Friday, December 15, 2006

Early Christmas Bonuses for Ashland's Board of Directors

In the last two years, specialty chemicals distributor Ashland Inc. (ASH-$68.86) has sold two subsidiaries for an aggregate balance of about $5.0 billion.

“Capital as such is not evil; it is its wrong use that is evil. Capital in some form or other will always be needed.” – Mohandas Gandhi

Unfortunately, Ashland has displayed both fiscal prudence and exacting pretense for using the $5.0 billion to remake itself as a global player in the chemical and adhesives material markets.

On June 30, 2005, Ashland transferred its 38% interest in Marathon Ashland Petroleum LLC (MAP) to Marathon Oil Corp. for the consideration of $3.7 billion in cash and stock.

Ashland used a substantial portion of the proceeds of the MAP Transaction to strengthen its balance sheet, retiring most of its debt and certain other financial obligations. In addition to the repurchase of accounts receivable previously sold under its sale of receivables facility and the purchase of $101 million of assets that were formerly rented under operating leases, Ashland retired approximately $1.6 billion of balance sheet debt as of September 30, 2005 (incurring a loss on the early retirement of debt—repayment premium penalties and issuance fees—of $145 million).

During 2006, Ashland continued with its focus to redefine itself as more than the owner of the automotive lubricant, Valvoline, a branded motor oil (and other appearance products, including antifreeze, filters and automotive fragrances).

On August 28, 2006, Ashland sold its paving and construction business (APAC) to Old Castle Materials, Inc. for $1.3 billion. [Ed. note. Prior to the sale of APAC, the subsidiary was producing about 30 percent of the Company’s annual revenue.]

Shareholders were rewarded by this sale when the Company declared a special cash dividend of $10.20 per share, which was payable on October. 25,2006.

Even with the cash distributions to shareholders, management said that money left over from the sale of the paving business and other businesses would enable it to make more than $2 billion in purchases—including up to 7.0 million in share buybacks—without increasing debt beyond two times its earnings before taxes.

[Ed. note. For the fiscal year ended September 30, 2006, EBITDA was about $220.0 million.]

Ashland repurchased 6.7 million shares for $405 million during fiscal year 2006. Following the completion of the current share repurchase program Ashland estimates it will have purchased approximately 18% of the shares outstanding on June 30, 2005. [Ed. note. The stock repurchase actions are consistent with certain representations of intent made to the Internal Revenue Service with respect to the transfer of MAP.]

Last month, in keeping with its promise to promote growth, the Company signed an agreement to purchase Northwest Coatings, cutting-edge adhesives and coatings company that uses ultraviolet and electron beam technology, for $72 million.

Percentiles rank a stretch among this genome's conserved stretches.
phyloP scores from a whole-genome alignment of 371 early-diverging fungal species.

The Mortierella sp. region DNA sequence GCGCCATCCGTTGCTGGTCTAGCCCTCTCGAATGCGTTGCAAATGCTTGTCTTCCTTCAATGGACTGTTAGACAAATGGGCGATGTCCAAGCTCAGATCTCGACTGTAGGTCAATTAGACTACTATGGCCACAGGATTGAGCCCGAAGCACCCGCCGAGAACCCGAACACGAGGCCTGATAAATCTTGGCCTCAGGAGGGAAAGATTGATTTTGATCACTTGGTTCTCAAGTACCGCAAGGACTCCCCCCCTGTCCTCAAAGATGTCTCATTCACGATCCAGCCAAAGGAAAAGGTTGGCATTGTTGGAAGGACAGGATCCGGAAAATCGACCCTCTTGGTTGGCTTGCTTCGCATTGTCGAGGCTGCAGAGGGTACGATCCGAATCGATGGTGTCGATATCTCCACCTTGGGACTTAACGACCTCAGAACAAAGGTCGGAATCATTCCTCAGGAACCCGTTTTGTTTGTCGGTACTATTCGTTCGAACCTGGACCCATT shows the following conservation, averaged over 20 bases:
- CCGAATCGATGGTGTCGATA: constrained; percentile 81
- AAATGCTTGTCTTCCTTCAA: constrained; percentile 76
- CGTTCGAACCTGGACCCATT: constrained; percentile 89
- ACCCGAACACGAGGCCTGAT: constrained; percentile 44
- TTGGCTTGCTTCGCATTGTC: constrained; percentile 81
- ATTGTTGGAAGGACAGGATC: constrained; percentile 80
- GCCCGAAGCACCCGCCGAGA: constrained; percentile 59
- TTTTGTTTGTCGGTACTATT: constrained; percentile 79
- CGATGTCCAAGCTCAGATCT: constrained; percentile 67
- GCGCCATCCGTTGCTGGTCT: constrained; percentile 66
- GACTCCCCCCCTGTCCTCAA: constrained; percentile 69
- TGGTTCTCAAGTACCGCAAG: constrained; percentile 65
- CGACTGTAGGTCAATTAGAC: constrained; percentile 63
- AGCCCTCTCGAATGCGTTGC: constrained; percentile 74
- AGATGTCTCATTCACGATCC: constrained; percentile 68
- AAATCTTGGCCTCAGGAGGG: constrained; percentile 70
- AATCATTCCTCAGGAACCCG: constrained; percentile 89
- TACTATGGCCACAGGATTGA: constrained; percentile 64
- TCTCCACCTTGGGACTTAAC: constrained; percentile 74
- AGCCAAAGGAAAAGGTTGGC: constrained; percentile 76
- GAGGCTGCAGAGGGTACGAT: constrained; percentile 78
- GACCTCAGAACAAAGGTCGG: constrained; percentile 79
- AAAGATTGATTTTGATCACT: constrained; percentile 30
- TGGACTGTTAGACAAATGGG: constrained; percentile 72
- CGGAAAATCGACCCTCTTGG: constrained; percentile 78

Unfortunately, we did the math—followed the money trail—and could not find the $2.0 billion that the Company said was available for future purchases:

1. Saying that cash inflows to the Company were $5.0 billion would be misleading; the MAP transaction only resulted in a non-taxable gain to Ashland of about $1.29 billion and Ashland recorded an after-tax gain on the sale of APAC of $110 million in 2006.
2. $1.40 billion (revised cash inflows) - $1.60 billion (debt retirement) - $674.0 million (special cash dividends) - $405.0 million (2006 share repurchase program) - $100.0 million (additional share repurchases in 2H:05) - $101.0 million (proceeds from the MAP Transaction to purchase Construction Equipment assets) = $(1.48) billion deficit
3. OOPS! Less $72.0 million (for the Northwest Coatings acquisition) = $(1.55) billion deficit. Five Billion just doesn’t buy what it used to?

Valuation Analysis

The common stock of Ashland has climbed 21.08% in the past 52-weeks, as investors anticipate that the recent sale of the pavement and construction business represents an important strategic step in transforming the Company into a diversified chemical company, better positioned to benefit from continued global economic growth (especially in Europe and China).

[Ed. note. Now that the monies from the two subsidiaries have been spent, any future acquisitions will have to come from borrowings. Albeit we do admit that the company does sit in good financial health, with about $33.75 per share in cash and a Total-Debt/Equity ratio of only 2.6 percent.]

In our view, the rise in the price of Ashland’s stock already reflects an optimistic scenario. Long-term, we remain (fundamentally) unimpressed with a company generating a ROA and a ROE of 1.59% and 5.36%, respectively.

Corporate Governance Issues

As we demonstrated earlier, Ashland forgot to turn off the money spigot.

To further illustrate our point: